WASHINGTON -- Julian Gamble watched the basketball flirt with the net only to dance away so many times Thursday that he had to wonder if the inanimate object was harboring a personal grudge against the University of Miami during the team’s 71-61 undoing by Marquette.
“Shooting those same shots got us 29 wins this season,” Gamble said. “But when they go in and out and in and out, it really hurts your confidence and kills your energy.”
The rim was not kind to the Canes in their Sweet Sixteen game of the NCAA Tournament. It was a tease. The ball kissed it, bounced on it, rolled around it and clanged off it but would not be swallowed by it.
That was the demoralizing, infuriating end of a remarkable, historic story for the Hurricanes. They could not make shots. The basket might as well have been as tall as the nearby Washington Monument.
The final score was deceiving. It wasn’t that close. Halfway through the first half, the Hurricanes had scored a grand total of five points. They never recovered. They trailed by 21 with 10 minutes left. They missed 18 of 26 three-pointers. They made just 35 percent of their field goal attempts.
It wasn’t complicated, and it won’t require the usual detailed analytical breakdown by UM Coach Jim Larranaga.
“When you can’t put the ball in the basket, you really have a hard time staying with a team like Marquette,” Larranaga said. “We didn’t have the juice that you need to play great basketball. It started right from the very beginning, you could see it.”
A March Madness pick of many bracketologists, UM’s journey ended at the same signpost encountered by the 2000 team. The Sweet Sixteen was nice, but the Elite Eight would have been better and the Final Four was the true destination.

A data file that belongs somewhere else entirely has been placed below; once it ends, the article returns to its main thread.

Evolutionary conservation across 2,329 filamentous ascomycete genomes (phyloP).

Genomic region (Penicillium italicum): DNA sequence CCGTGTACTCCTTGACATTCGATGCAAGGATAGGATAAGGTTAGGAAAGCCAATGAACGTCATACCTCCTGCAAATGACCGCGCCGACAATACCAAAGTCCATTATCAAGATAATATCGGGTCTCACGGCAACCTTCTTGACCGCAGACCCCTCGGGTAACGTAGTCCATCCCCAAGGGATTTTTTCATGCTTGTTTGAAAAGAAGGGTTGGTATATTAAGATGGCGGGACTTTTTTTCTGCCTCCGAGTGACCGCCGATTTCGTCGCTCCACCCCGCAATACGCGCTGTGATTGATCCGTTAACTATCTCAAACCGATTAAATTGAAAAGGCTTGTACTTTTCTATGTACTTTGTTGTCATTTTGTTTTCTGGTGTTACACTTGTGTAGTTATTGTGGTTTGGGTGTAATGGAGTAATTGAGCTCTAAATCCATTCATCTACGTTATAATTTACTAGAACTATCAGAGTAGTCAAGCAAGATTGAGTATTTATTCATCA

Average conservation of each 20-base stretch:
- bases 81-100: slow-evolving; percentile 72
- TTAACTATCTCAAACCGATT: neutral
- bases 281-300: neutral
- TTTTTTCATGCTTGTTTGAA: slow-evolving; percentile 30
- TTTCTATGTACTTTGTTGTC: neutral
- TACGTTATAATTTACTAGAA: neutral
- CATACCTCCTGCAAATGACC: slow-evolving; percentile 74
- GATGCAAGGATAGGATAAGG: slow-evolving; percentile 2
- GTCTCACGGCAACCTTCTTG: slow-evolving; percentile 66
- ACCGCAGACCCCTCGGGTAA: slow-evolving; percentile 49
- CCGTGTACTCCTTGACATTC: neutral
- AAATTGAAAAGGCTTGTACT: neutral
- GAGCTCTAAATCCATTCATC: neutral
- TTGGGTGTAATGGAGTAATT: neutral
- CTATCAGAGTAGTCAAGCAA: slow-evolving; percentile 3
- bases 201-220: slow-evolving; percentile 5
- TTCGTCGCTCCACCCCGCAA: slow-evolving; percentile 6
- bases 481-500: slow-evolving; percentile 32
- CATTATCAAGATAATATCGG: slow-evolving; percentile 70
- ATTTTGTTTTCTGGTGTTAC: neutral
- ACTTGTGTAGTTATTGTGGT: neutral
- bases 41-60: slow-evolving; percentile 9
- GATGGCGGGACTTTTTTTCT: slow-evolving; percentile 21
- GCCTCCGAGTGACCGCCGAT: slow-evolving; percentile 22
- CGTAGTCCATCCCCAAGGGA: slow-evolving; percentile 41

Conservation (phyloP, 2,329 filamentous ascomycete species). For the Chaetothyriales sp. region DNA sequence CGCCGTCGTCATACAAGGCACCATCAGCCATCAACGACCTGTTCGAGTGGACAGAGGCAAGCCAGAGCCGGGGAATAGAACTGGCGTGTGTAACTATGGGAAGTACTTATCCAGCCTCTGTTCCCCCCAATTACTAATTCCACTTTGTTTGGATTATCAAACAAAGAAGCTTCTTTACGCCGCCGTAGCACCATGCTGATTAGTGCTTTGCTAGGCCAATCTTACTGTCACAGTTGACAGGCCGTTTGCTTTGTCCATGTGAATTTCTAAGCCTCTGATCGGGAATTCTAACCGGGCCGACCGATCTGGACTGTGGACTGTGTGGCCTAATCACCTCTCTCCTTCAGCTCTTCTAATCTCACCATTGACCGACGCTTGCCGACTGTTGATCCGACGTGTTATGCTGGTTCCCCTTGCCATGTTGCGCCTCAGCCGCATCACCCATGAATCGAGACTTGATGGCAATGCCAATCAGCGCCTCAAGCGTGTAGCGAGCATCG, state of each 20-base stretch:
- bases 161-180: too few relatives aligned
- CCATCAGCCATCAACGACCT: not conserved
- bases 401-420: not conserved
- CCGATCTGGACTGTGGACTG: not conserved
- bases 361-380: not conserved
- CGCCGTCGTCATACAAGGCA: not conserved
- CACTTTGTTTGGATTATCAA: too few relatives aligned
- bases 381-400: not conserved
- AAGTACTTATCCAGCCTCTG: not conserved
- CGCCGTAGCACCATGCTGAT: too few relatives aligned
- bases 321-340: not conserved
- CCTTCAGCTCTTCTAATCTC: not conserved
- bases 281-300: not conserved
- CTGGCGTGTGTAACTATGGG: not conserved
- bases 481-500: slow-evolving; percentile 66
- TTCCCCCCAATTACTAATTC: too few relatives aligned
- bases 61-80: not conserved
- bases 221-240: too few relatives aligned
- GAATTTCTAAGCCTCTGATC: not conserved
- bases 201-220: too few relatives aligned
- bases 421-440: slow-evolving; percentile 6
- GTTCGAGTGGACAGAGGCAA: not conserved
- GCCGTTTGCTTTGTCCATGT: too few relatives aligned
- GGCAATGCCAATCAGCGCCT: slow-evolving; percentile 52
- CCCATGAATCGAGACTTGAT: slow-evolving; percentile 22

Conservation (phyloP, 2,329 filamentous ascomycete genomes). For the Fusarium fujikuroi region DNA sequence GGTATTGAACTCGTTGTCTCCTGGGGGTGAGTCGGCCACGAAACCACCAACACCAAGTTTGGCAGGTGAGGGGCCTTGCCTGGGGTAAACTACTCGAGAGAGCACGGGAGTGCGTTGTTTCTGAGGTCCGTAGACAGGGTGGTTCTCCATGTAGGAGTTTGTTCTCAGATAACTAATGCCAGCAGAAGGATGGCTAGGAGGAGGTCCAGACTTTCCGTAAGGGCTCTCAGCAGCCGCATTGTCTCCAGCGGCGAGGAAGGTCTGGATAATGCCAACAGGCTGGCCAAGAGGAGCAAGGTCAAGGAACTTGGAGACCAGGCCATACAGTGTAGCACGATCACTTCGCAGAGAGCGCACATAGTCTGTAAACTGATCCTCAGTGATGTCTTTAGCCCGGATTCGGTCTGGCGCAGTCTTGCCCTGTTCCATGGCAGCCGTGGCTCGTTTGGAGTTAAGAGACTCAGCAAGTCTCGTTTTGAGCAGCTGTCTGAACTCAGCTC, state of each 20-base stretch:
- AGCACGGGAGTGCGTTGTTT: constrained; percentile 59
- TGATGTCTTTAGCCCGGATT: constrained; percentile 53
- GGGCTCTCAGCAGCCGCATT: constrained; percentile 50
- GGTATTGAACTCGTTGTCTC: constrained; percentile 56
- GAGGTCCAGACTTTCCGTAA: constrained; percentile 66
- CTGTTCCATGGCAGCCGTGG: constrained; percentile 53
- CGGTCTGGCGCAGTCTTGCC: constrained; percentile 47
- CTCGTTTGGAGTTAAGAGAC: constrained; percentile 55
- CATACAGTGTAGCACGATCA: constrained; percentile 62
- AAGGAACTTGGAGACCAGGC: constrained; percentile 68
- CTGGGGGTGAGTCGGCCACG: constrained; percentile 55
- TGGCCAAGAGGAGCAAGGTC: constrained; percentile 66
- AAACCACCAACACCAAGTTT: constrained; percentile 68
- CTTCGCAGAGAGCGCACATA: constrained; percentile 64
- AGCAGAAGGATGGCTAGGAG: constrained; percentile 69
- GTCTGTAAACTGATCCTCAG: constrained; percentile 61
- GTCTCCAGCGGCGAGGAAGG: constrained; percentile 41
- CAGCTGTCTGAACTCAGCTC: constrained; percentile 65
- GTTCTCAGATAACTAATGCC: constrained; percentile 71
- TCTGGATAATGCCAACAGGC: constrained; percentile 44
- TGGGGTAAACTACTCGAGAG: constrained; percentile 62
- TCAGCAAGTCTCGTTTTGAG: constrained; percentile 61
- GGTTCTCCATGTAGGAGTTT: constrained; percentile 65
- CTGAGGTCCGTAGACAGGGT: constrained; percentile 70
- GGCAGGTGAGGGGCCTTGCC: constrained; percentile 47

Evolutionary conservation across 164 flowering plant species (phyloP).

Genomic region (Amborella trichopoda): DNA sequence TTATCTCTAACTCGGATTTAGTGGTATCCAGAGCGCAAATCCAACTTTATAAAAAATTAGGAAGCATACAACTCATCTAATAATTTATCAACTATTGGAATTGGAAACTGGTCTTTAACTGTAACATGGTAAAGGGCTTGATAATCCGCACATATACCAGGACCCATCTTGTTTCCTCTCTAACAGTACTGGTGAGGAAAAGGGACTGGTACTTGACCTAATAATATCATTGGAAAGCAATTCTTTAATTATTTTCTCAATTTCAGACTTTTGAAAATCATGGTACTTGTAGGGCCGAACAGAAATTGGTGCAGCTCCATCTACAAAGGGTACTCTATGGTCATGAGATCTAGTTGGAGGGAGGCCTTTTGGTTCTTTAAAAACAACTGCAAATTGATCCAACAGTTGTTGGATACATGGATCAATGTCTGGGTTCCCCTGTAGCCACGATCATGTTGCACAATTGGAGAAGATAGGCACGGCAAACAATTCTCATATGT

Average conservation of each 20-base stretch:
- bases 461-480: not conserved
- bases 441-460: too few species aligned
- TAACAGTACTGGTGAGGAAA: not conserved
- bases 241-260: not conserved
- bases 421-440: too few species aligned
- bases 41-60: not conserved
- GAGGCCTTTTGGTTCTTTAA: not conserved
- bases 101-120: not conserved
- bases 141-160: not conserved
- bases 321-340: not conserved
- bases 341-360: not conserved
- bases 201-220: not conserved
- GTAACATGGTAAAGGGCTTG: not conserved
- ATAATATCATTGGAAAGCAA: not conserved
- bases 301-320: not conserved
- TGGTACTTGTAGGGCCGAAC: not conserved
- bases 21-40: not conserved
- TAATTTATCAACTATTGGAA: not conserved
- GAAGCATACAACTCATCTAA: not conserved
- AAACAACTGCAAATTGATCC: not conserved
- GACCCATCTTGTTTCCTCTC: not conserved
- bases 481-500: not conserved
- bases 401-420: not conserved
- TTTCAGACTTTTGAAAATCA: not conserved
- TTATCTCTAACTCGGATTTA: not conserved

A night after the Miami Heat’s winning streak was halted at 27 in Chicago, a team from Milwaukee – Dwyane Wade’s alma mater -- halted UM’s season.
All NCAA Tournament runs end abruptly. But the manner in which UM lost made the conclusion doubly painful.
“I don’t feel like we were all on the same page, and we dug ourselves a deep hole,” said Durand Scott, who finished 3-for-13. “But we definitely put our hearts on the line.”
After dominating the ACC and beating Pacific and Illinois in the first two rounds of the tournament, UM looked out of character. Slithery guards Scott and Shane Larkin could not find a path through Marquette’s defense. Among UM’s 63 shots, too many were odd or hurried. When UM managed to hold its own against Marquette’s bigs inside, UM didn’t capitalize on second and third chances close to the basket.
“They were trapping me and trying to get the ball out of my hands and it was frustrating not being able to attack it,” Larkin said. “When I got into the lane against Illinois I was able to kick it out but we weren’t hitting those shots.”
Marquette’s space eaters controlled the paint, as expected, but by a insurmountable 40-24 margin running what occasionally looked like a layup line. UM’s out-of-whack offense managed only five fast-break points.
As time ebbed away, UM needed a hot hand, a Plan C or a calamitous collapse by Marquette.
“It’s unlike any game we’ve had this year,” assistant coach Erick Konkol said. “We thought we’d make a run. Their calling card is closing up the lane. When we did get past them, the shots were there, but we didn’t make them. They’re a driving, attacking team that thrives on paint touches and we didn’t stop them defensively, either.”